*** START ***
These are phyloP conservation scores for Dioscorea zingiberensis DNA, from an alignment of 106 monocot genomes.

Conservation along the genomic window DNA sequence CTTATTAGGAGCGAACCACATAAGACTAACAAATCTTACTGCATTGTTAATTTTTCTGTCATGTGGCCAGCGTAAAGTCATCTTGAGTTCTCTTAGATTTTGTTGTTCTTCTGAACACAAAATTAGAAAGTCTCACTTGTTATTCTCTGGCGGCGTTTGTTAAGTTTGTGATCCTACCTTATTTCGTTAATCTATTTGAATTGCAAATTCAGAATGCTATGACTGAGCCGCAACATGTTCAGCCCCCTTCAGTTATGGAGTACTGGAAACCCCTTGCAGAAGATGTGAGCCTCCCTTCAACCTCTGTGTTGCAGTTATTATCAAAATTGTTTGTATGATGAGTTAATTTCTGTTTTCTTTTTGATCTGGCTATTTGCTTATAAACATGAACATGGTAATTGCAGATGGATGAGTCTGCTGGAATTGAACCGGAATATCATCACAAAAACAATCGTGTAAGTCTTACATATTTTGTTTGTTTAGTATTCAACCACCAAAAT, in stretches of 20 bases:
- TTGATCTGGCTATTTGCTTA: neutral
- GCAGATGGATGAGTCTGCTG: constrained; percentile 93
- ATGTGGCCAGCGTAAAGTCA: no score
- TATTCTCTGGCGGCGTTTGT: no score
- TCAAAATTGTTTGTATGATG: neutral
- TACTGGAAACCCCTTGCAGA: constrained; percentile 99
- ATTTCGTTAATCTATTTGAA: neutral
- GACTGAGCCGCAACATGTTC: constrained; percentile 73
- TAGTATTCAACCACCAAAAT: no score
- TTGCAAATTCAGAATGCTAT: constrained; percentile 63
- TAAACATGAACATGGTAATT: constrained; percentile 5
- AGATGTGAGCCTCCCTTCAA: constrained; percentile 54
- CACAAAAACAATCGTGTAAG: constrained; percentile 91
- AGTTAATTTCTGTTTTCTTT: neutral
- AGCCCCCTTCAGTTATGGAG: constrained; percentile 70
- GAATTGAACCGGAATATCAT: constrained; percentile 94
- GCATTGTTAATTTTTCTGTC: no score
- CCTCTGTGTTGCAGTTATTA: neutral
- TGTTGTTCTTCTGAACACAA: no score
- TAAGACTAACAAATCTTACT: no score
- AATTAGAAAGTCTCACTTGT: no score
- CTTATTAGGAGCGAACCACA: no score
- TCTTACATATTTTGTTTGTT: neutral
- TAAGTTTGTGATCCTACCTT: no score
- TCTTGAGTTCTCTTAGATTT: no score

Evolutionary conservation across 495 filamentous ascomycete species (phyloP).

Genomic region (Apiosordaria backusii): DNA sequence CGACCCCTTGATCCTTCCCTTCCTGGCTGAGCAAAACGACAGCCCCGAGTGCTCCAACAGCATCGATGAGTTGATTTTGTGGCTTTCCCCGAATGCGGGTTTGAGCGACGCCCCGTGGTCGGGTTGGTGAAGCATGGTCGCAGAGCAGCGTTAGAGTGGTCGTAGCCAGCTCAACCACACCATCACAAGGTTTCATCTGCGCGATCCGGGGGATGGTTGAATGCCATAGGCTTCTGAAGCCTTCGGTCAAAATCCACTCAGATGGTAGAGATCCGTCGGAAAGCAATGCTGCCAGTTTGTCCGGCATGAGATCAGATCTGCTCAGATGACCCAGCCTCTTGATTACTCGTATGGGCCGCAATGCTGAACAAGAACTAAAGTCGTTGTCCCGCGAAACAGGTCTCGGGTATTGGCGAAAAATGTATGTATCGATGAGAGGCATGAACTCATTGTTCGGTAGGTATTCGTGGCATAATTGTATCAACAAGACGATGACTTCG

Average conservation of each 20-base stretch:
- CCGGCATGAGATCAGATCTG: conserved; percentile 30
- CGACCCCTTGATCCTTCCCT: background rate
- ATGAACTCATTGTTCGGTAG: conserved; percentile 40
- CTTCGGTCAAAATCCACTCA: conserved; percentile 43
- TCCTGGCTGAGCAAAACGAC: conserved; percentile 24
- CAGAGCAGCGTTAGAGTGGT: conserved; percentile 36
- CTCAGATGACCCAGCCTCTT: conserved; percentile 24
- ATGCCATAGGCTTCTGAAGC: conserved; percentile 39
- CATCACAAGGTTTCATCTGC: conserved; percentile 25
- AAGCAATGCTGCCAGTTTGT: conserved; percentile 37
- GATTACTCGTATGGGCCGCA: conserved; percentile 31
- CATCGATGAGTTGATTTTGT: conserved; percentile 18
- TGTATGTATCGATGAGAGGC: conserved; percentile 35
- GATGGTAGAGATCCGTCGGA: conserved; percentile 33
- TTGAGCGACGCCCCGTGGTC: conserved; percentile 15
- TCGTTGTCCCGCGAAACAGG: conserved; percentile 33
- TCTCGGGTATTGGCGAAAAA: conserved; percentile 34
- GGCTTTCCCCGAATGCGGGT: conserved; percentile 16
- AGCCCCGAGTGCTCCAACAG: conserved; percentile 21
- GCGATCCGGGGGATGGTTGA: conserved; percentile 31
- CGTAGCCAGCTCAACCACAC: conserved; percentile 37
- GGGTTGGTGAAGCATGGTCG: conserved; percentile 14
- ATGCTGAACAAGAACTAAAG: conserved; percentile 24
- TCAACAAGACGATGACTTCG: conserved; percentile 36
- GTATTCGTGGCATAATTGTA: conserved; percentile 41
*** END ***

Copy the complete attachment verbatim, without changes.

These are phyloP conservation scores for Dioscorea zingiberensis DNA, from an alignment of 106 monocot genomes.

Conservation along the genomic window DNA sequence CTTATTAGGAGCGAACCACATAAGACTAACAAATCTTACTGCATTGTTAATTTTTCTGTCATGTGGCCAGCGTAAAGTCATCTTGAGTTCTCTTAGATTTTGTTGTTCTTCTGAACACAAAATTAGAAAGTCTCACTTGTTATTCTCTGGCGGCGTTTGTTAAGTTTGTGATCCTACCTTATTTCGTTAATCTATTTGAATTGCAAATTCAGAATGCTATGACTGAGCCGCAACATGTTCAGCCCCCTTCAGTTATGGAGTACTGGAAACCCCTTGCAGAAGATGTGAGCCTCCCTTCAACCTCTGTGTTGCAGTTATTATCAAAATTGTTTGTATGATGAGTTAATTTCTGTTTTCTTTTTGATCTGGCTATTTGCTTATAAACATGAACATGGTAATTGCAGATGGATGAGTCTGCTGGAATTGAACCGGAATATCATCACAAAAACAATCGTGTAAGTCTTACATATTTTGTTTGTTTAGTATTCAACCACCAAAAT, in stretches of 20 bases:
- TTGATCTGGCTATTTGCTTA: neutral
- GCAGATGGATGAGTCTGCTG: constrained; percentile 93
- ATGTGGCCAGCGTAAAGTCA: no score
- TATTCTCTGGCGGCGTTTGT: no score
- TCAAAATTGTTTGTATGATG: neutral
- TACTGGAAACCCCTTGCAGA: constrained; percentile 99
- ATTTCGTTAATCTATTTGAA: neutral
- GACTGAGCCGCAACATGTTC: constrained; percentile 73
- TAGTATTCAACCACCAAAAT: no score
- TTGCAAATTCAGAATGCTAT: constrained; percentile 63
- TAAACATGAACATGGTAATT: constrained; percentile 5
- AGATGTGAGCCTCCCTTCAA: constrained; percentile 54
- CACAAAAACAATCGTGTAAG: constrained; percentile 91
- AGTTAATTTCTGTTTTCTTT: neutral
- AGCCCCCTTCAGTTATGGAG: constrained; percentile 70
- GAATTGAACCGGAATATCAT: constrained; percentile 94
- GCATTGTTAATTTTTCTGTC: no score
- CCTCTGTGTTGCAGTTATTA: neutral
- TGTTGTTCTTCTGAACACAA: no score
- TAAGACTAACAAATCTTACT: no score
- AATTAGAAAGTCTCACTTGT: no score
- CTTATTAGGAGCGAACCACA: no score
- TCTTACATATTTTGTTTGTT: neutral
- TAAGTTTGTGATCCTACCTT: no score
- TCTTGAGTTCTCTTAGATTT: no score

Evolutionary conservation across 495 filamentous ascomycete species (phyloP).

Genomic region (Apiosordaria backusii): DNA sequence CGACCCCTTGATCCTTCCCTTCCTGGCTGAGCAAAACGACAGCCCCGAGTGCTCCAACAGCATCGATGAGTTGATTTTGTGGCTTTCCCCGAATGCGGGTTTGAGCGACGCCCCGTGGTCGGGTTGGTGAAGCATGGTCGCAGAGCAGCGTTAGAGTGGTCGTAGCCAGCTCAACCACACCATCACAAGGTTTCATCTGCGCGATCCGGGGGATGGTTGAATGCCATAGGCTTCTGAAGCCTTCGGTCAAAATCCACTCAGATGGTAGAGATCCGTCGGAAAGCAATGCTGCCAGTTTGTCCGGCATGAGATCAGATCTGCTCAGATGACCCAGCCTCTTGATTACTCGTATGGGCCGCAATGCTGAACAAGAACTAAAGTCGTTGTCCCGCGAAACAGGTCTCGGGTATTGGCGAAAAATGTATGTATCGATGAGAGGCATGAACTCATTGTTCGGTAGGTATTCGTGGCATAATTGTATCAACAAGACGATGACTTCG

Average conservation of each 20-base stretch:
- CCGGCATGAGATCAGATCTG: conserved; percentile 30
- CGACCCCTTGATCCTTCCCT: background rate
- ATGAACTCATTGTTCGGTAG: conserved; percentile 40
- CTTCGGTCAAAATCCACTCA: conserved; percentile 43
- TCCTGGCTGAGCAAAACGAC: conserved; percentile 24
- CAGAGCAGCGTTAGAGTGGT: conserved; percentile 36
- CTCAGATGACCCAGCCTCTT: conserved; percentile 24
- ATGCCATAGGCTTCTGAAGC: conserved; percentile 39
- CATCACAAGGTTTCATCTGC: conserved; percentile 25
- AAGCAATGCTGCCAGTTTGT: conserved; percentile 37
- GATTACTCGTATGGGCCGCA: conserved; percentile 31
- CATCGATGAGTTGATTTTGT: conserved; percentile 18
- TGTATGTATCGATGAGAGGC: conserved; percentile 35
- GATGGTAGAGATCCGTCGGA: conserved; percentile 33
- TTGAGCGACGCCCCGTGGTC: conserved; percentile 15
- TCGTTGTCCCGCGAAACAGG: conserved; percentile 33
- TCTCGGGTATTGGCGAAAAA: conserved; percentile 34
- GGCTTTCCCCGAATGCGGGT: conserved; percentile 16
- AGCCCCGAGTGCTCCAACAG: conserved; percentile 21
- GCGATCCGGGGGATGGTTGA: conserved; percentile 31
- CGTAGCCAGCTCAACCACAC: conserved; percentile 37
- GGGTTGGTGAAGCATGGTCG: conserved; percentile 14
- ATGCTGAACAAGAACTAAAG: conserved; percentile 24
- TCAACAAGACGATGACTTCG: conserved; percentile 36
- GTATTCGTGGCATAATTGTA: conserved; percentile 41